Shrouded By The Sea – the sad truth about dolphin deaths in fishing nets
The harrowing details of how whales and dolphins slowly meet their death in fishing nets, many suffering extreme injuries in what can be a protracted underwater struggle, are laid out in the report, which is significantly based on a new investigation by a research group at the University of Bristol. The suffering of these animals in commercial fish production is contrasted with the welfare standards widely adopted for animals in commercial meat production, drawing the conclusion that this degree of suffering would not be tolerated if it occurred on land.
Most dolphins trapped underwater by fishing gear die of asphyxiation. While the time it takes for the animals to die in this way varies, it is likely that many are subjected to a longer period of of suffering than would be considered morally acceptable.
Whales and dolphins can hold their breath for long periods of time. The smallest porpoise can remain under water for over five minutes between breaths, and sperm whales can dive for over an hour between surfacing. The damage seen on bycaught animals shows that many of them struggle desperately to escape from their entrapment, sustaining horrific injuries in the process.
These deaths are known to be a problem in terms of conservation, with some species and populations being pushed literally to the brink of extinction through fisheries bycatch. What has not been properly recognised before is the significance of the suffering caused to each animal that gets caught. In the UK this month, we will start to see bodies wash up on southwest beaches as a result of the pelagic trawl and other fisheries operating in this region, in what has become an annual season of destruction of hundreds, probably thousands of dolphins and porpoises off our coasts.”
The severe injuries regularly seen in bycaught whales and dolphins are evidence of the suffering victims go through. Rope and netting often cause cuts and abrasions to the skin, tightening as the animal struggles and cutting deeper into the flesh. In extreme cases, fins and tail flukes can be totally or partially amputated by the tightening nets. Bodies of bycaught dolphins are commonly recorded as having broken teeth, beaks or jaws and extreme internal injuries.
Large whales that become entangled in fishing gear have been found with severe lacerations deep into their blubber and even into their bones. As these animals are powerful enough to swim away and pull the gear with them, the rope continues to tighten and cut into their body over time, often resulting in a slow and painful death.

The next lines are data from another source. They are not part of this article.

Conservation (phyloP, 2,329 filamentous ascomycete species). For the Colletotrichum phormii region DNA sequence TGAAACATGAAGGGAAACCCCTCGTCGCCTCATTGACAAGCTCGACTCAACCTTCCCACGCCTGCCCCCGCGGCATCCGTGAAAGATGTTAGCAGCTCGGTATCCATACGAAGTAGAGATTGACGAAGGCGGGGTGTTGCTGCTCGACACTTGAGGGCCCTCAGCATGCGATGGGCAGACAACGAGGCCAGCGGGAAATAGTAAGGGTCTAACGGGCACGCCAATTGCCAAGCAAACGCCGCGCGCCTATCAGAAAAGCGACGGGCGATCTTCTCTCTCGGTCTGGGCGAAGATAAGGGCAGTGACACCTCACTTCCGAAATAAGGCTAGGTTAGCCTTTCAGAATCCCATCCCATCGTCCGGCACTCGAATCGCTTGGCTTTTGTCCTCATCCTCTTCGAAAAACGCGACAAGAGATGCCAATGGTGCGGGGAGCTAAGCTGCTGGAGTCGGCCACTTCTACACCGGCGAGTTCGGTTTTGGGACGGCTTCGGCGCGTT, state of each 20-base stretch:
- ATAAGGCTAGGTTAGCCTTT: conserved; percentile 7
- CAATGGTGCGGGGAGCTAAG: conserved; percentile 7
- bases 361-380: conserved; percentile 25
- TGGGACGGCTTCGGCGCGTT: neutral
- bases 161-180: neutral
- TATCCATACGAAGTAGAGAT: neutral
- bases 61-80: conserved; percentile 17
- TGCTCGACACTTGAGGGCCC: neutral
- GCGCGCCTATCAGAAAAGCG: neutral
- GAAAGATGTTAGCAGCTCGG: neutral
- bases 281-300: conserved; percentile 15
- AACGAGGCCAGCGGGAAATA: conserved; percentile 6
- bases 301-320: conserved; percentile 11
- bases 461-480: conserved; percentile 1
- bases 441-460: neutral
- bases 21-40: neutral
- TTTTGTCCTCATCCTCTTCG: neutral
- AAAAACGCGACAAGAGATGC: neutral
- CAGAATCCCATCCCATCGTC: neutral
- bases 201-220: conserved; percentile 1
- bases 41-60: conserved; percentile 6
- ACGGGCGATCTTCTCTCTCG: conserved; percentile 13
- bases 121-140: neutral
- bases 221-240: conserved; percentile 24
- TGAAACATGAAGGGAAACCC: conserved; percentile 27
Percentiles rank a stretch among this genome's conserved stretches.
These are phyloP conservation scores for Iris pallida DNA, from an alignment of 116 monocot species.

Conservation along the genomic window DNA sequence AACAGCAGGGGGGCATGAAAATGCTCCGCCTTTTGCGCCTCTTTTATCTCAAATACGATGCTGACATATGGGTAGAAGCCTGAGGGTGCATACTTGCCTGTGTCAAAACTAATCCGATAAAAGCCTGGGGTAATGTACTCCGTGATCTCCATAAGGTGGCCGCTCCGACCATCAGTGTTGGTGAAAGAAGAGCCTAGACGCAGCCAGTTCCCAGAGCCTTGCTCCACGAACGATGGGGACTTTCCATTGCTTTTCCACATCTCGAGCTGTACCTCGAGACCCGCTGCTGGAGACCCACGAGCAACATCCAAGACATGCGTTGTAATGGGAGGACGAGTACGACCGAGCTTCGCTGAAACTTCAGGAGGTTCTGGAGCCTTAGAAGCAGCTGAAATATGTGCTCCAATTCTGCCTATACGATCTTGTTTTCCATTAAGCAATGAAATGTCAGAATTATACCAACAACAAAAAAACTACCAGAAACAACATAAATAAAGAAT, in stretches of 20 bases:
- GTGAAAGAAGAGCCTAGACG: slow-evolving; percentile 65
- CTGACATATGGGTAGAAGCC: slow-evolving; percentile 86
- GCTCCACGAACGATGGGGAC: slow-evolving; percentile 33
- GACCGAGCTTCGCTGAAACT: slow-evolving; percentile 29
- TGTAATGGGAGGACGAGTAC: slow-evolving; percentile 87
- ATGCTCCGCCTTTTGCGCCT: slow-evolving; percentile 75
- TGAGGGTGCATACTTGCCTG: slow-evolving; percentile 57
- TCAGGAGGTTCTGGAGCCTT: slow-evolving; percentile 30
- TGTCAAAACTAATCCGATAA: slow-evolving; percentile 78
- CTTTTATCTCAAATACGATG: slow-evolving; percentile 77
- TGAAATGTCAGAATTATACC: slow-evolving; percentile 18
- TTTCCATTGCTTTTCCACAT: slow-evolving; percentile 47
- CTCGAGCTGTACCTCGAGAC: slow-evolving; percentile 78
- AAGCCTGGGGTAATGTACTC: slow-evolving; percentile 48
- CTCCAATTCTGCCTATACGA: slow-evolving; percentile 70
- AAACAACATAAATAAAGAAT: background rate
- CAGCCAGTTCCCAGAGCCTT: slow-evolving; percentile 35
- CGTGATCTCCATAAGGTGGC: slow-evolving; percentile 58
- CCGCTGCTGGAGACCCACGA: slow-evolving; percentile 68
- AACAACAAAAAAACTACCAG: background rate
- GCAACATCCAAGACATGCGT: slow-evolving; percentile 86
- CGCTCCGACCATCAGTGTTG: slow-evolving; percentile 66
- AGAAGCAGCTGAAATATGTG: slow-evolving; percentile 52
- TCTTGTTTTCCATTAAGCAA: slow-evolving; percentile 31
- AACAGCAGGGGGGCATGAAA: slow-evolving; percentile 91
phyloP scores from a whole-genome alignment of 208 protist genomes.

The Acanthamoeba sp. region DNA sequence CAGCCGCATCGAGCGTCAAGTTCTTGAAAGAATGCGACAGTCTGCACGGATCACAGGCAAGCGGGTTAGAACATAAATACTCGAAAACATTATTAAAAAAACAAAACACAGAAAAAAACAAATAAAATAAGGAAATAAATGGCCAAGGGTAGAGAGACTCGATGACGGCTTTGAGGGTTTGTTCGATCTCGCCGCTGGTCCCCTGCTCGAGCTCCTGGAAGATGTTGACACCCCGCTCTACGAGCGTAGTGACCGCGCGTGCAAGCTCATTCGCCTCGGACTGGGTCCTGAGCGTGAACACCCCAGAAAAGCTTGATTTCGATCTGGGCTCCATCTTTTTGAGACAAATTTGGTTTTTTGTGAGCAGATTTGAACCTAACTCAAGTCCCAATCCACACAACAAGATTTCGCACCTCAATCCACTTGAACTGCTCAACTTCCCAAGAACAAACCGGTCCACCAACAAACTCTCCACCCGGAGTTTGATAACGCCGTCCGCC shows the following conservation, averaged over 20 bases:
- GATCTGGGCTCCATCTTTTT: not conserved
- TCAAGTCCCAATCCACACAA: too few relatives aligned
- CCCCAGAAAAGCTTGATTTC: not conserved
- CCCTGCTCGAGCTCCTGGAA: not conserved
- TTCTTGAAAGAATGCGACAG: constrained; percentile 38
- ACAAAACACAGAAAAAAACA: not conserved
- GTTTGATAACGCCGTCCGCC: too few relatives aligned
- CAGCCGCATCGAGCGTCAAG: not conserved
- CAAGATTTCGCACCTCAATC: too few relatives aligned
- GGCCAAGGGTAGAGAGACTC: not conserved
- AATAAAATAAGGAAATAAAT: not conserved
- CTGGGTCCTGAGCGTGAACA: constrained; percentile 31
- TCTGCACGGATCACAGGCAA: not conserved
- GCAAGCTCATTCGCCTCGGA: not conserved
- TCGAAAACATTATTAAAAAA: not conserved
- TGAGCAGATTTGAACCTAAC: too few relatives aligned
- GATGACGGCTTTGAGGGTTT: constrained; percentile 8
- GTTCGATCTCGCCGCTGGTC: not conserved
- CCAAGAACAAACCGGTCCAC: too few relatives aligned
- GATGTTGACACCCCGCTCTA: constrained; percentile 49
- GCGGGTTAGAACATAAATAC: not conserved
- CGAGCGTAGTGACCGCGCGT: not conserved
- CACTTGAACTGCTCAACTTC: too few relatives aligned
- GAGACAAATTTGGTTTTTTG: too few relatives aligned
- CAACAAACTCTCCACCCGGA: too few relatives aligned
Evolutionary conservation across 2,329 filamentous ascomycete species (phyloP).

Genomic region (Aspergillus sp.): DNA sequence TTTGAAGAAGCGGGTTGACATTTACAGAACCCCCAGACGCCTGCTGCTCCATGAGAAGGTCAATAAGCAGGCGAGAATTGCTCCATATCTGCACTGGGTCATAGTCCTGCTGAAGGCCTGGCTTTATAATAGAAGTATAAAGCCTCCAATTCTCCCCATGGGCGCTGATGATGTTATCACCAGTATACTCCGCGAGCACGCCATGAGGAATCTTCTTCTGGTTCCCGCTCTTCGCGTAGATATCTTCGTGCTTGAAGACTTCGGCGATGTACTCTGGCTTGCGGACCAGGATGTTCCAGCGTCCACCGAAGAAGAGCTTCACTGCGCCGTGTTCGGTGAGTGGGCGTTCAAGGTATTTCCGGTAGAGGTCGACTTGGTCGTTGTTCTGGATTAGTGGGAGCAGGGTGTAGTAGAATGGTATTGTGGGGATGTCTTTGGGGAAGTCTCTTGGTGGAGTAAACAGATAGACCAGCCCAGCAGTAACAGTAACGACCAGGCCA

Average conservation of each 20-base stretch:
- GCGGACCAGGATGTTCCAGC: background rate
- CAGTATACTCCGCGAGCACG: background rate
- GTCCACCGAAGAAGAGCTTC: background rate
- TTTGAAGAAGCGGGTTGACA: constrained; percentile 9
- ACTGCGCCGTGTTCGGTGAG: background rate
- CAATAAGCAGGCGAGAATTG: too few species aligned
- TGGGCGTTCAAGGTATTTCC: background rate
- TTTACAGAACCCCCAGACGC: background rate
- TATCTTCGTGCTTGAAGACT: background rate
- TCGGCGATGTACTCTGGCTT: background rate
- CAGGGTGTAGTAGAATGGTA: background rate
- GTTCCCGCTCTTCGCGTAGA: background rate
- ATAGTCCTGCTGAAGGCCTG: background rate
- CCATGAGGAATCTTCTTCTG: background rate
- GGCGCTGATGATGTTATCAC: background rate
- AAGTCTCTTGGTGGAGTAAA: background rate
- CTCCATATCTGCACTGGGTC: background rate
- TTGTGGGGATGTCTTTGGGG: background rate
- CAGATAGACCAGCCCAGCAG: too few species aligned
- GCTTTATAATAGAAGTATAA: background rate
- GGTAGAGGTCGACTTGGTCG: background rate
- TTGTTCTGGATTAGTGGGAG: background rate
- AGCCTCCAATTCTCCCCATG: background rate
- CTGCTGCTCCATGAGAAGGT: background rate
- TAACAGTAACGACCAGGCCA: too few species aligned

WDC is calling for governments and regulatory bodies to act urgently and decisively to end this unacceptable suffering of whales and dolphins. This will require changes to the way fish are caught and even closure of fisheries where there is no effective or practicable way of preventing the incidental capture of whales and dolphins.
This is a serious animal welfare issue. We’re not just talking about animals suffering a protracted death but also a horrifically painful and distressing one. Animals are breaking teeth and jaws, severing fins and suffering deep gashes and internal injuries. If this was occurring on land rather than out of sight, shrouded by the sea, the international community would have taken far stronger and far swifter action to bring an end to this problem. It is an outrage that we cannot allow to continue.”
The accidental capture and death of whales, dolphins and porpoises in fishing gear is a global problem, including in UK waters. Every year the bodies of hundreds of dolphin and porpoise bycatch victims are found on the shores around the UK, particularly in the south west of England. In 2007, 554 whales, dolphins and porpoises were recorded to have stranded on UK shores. Death in fishing nets was found to be the most common cause of death for stranded common dolphins in the UK, and one of the most common causes of death for stranded harbour porpoises. These figures do not include the many other dolphin and porpoise bodies that are either not post-mortemed, or whose bodies are never recovered.
WDC is calling for the UK Government to:
- prioritise efforts to resolve the technical and administrative barriers to the effective implementation of the requirement for pingers to be deployed in specified gillnet and tangle net fisheries (under EC Regulation 812/2004);
- in the absence of effective deployment of pingers, introduce alternative means of reducing cetacean mortality in those fisheries with unacceptable bycatch levels – including fisheries closures if necessary;
- monitor gillnet and tangle net use, including gear type and size and temporal and geographic distribution, and their associated bycatch levels, in order to determine the most appropriate and effective bycatch mitigation measures;
- increase and expedite research and development of alternative bycatch mitigation measures, including more selective fishing gear;
- press for further measures within the EU to address the bycatch in pelagic trawl and other fishery types not provided for in EC Regulation 812/2004, again, including the restriction or closure of fisheries where technical solutions are not yet available.
Please contact your local elected representative and MEP to ask for their support.
To see a copy of Shrouded by the Sea please download from the link below
Shrouded by the Sea is underpinned by a new report - The Animal Welfare Implications of Cetacean Deaths in Fisheries by Carl D. Soulsbury, Graziella Iossa and Stephen Harris of the School of Biological Sciences, University of Bristol, and sponsored by WDCS, which examines information collated in the UK Government’s database of cetacean post-mortems (Poseidon). For the full report please use the link below.